For the media

Running your first race

By The Health News Team | October 7, 2021
People running a marathon

You did it — you signed up for your first-ever running race. Whether you are inspired to run a 5K, 10K or longer, Stewart Sanders, physical therapist and director of Sharp Rees-Stealy’s Running Clinic, shares these four tips to help you prepare to run the distance with confidence.

  1. Have a plan
    Before you hit the pavement, begin by creating a plan. Follow a weekly training program for the appropriate race length. You should make sure you work on strengthening and flexibility exercises during training as well. By having a good base of strength and mobility, you will help prevent injury during your training. Allow for the appropriate amount of rest in between running days and make sure to get good sleep at night.

  2. Set goals
    Make realistic goals for your race and training. Expect some muscle fatigue and soreness the day after a run. Any acute or sharp bouts of pain may be a sign that you are overdoing it. Using ice for several minutes on painful spots can reduce pain and inflammation.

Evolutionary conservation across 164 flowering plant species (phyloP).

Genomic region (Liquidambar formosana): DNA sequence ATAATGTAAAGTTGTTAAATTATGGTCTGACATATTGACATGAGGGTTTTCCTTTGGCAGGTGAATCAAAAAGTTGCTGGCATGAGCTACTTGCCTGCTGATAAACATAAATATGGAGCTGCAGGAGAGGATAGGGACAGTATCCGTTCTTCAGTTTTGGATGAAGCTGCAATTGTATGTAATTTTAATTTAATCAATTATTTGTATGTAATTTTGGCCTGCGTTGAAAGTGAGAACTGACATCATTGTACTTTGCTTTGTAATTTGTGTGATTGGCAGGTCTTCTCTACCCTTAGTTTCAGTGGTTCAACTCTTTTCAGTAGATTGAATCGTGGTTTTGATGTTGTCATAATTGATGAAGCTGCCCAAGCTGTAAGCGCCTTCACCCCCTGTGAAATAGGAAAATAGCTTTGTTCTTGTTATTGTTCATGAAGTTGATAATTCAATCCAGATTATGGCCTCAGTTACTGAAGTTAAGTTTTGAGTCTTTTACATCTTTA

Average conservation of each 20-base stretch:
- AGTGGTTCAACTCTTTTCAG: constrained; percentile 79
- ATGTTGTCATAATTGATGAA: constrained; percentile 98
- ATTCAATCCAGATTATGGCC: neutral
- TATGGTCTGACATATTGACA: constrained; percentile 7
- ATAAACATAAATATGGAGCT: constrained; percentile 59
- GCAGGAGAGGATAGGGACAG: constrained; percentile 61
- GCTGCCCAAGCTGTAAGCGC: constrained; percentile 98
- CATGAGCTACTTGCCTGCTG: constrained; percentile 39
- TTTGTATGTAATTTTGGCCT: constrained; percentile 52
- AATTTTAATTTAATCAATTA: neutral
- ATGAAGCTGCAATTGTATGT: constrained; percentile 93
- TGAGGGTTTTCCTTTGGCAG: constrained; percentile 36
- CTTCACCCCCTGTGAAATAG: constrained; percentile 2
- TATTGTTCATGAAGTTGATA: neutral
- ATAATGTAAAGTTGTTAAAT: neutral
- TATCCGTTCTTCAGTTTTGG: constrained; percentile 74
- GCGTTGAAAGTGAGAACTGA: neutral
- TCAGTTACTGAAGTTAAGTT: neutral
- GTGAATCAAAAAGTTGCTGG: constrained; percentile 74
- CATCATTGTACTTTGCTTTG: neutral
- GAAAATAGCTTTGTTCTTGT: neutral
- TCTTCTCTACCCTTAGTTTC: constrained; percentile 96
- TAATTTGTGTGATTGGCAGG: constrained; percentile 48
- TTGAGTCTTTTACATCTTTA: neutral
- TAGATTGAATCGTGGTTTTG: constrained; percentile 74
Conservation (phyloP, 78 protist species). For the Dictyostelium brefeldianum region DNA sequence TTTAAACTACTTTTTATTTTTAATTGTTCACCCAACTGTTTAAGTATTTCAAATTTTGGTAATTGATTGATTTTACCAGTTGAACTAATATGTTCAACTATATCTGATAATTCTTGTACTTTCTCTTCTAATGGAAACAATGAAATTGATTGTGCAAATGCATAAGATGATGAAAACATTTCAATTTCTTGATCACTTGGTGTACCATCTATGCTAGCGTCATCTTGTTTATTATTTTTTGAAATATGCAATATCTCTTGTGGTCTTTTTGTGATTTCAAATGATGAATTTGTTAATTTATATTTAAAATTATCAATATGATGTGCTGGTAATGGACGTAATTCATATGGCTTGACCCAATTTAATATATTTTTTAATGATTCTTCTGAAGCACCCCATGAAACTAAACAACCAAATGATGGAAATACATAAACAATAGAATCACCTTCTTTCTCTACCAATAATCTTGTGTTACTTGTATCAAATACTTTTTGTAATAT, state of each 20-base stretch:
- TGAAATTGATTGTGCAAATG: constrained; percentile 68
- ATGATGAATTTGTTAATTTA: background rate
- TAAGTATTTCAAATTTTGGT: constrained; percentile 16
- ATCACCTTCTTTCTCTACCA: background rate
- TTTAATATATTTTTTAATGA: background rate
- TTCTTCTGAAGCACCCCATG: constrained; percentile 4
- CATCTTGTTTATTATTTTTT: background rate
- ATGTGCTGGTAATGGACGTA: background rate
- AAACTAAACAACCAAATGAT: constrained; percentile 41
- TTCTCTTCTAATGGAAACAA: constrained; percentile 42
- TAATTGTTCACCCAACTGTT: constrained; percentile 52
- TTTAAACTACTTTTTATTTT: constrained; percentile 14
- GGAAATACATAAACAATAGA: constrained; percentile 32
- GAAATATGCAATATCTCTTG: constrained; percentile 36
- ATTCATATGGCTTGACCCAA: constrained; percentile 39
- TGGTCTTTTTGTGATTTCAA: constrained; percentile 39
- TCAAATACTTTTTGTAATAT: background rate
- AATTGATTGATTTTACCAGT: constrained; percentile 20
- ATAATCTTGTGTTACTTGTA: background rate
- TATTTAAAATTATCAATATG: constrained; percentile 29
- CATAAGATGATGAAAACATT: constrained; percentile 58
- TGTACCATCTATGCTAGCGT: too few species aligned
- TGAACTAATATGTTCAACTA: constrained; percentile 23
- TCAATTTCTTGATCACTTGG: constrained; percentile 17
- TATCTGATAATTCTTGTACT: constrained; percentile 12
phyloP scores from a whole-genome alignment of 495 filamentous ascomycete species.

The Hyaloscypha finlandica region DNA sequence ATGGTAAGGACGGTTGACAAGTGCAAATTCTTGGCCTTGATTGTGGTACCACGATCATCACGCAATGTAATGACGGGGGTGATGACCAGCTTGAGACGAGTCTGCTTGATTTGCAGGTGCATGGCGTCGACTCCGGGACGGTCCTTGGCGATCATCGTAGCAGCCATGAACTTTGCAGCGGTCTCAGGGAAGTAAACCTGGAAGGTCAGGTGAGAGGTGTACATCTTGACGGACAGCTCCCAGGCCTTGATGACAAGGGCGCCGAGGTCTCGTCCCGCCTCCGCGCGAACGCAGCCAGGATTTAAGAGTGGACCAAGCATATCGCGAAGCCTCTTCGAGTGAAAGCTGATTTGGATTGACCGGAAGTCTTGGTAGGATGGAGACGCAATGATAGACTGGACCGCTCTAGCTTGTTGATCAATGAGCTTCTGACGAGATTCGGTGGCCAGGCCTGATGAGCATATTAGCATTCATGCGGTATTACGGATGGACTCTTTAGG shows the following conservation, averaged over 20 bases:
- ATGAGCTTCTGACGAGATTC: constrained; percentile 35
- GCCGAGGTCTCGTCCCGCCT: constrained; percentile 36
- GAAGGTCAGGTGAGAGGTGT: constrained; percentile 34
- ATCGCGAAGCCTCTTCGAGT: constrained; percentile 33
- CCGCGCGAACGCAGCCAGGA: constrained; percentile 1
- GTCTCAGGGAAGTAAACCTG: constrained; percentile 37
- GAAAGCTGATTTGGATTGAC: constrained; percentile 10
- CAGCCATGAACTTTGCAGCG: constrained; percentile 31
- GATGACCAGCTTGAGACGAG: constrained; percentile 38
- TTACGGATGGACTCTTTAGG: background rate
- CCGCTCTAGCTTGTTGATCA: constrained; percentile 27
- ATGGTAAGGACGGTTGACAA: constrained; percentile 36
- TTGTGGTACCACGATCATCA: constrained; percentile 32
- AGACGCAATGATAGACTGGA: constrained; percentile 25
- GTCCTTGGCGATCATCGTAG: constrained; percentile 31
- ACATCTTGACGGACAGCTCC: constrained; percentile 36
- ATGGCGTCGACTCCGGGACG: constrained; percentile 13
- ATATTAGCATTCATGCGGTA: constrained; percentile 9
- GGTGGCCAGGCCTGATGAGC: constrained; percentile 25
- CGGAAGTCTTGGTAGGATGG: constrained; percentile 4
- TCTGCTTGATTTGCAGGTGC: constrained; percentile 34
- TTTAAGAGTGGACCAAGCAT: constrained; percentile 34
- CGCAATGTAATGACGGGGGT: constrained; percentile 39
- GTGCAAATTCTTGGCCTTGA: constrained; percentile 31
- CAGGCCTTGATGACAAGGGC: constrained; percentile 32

3. Take it easy the week before the race
    During the race week, keep your running somewhat light as to not tire out your muscles as you approach your event. Focus on being well-rested in the days leading up to the race. Make sure to get a good night’s rest for at least two nights prior to the race.

  4. Stay focused on race day
    Having jitters before a race is common, so focus on ways to keep yourself calm and relaxed. On race day, eat something that has high energy and is easily digestible. Plan to eat about 2 hours prior to the race. Give yourself plenty of time to get to the venue without stress. You should lightly warm up about 20 to 25 minutes before the race. After your race, gently stretch your muscles and replenish calories with carbohydrates and protein.

“Keep things positive,” says Sanders. “Training can be challenging but enjoy the experience leading up to your first race.”

He adds, “Remember to breathe and let go of any comparisons to other runners. You are training to run the race that you want to run. Capitalize on the post-race high and look to sign up for another race within a week or so. Enjoy the process, and congratulations on your first race.”

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